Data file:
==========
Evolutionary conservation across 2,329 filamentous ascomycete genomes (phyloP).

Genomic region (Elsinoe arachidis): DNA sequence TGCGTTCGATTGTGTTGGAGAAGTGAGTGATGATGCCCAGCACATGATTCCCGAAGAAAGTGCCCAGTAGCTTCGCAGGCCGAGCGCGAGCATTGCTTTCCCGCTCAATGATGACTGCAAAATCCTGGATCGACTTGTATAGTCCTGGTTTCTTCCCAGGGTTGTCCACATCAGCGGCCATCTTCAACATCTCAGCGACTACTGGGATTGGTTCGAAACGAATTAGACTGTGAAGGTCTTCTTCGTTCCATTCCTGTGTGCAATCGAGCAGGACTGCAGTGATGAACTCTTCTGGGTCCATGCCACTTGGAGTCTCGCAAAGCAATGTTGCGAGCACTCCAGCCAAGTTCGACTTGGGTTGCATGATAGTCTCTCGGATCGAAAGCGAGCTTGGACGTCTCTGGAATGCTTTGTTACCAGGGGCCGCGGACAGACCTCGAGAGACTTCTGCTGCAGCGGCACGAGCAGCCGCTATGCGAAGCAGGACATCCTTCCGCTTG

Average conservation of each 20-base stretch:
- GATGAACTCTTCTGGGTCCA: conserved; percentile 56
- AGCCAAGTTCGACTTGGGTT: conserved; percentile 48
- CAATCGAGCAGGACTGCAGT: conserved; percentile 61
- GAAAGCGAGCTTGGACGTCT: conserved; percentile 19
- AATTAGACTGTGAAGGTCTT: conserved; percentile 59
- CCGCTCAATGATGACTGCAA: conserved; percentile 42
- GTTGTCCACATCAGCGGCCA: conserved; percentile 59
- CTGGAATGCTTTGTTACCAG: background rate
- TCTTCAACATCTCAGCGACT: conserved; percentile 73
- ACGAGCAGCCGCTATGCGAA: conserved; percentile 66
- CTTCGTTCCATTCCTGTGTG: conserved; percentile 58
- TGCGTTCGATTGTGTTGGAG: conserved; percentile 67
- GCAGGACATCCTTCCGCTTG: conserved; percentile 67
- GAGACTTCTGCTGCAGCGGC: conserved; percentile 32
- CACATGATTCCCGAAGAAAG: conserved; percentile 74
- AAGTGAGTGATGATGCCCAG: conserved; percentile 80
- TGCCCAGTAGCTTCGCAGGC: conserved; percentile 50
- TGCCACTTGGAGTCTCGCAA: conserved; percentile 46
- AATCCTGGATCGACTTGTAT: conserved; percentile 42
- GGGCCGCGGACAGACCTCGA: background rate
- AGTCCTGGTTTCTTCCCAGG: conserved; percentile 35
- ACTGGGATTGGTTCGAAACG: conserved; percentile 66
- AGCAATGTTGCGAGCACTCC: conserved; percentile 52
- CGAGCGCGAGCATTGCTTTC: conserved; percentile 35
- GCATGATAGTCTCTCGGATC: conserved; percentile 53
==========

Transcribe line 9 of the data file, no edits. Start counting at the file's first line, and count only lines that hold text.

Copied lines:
- CCGCTCAATGATGACTGCAA: conserved; percentile 42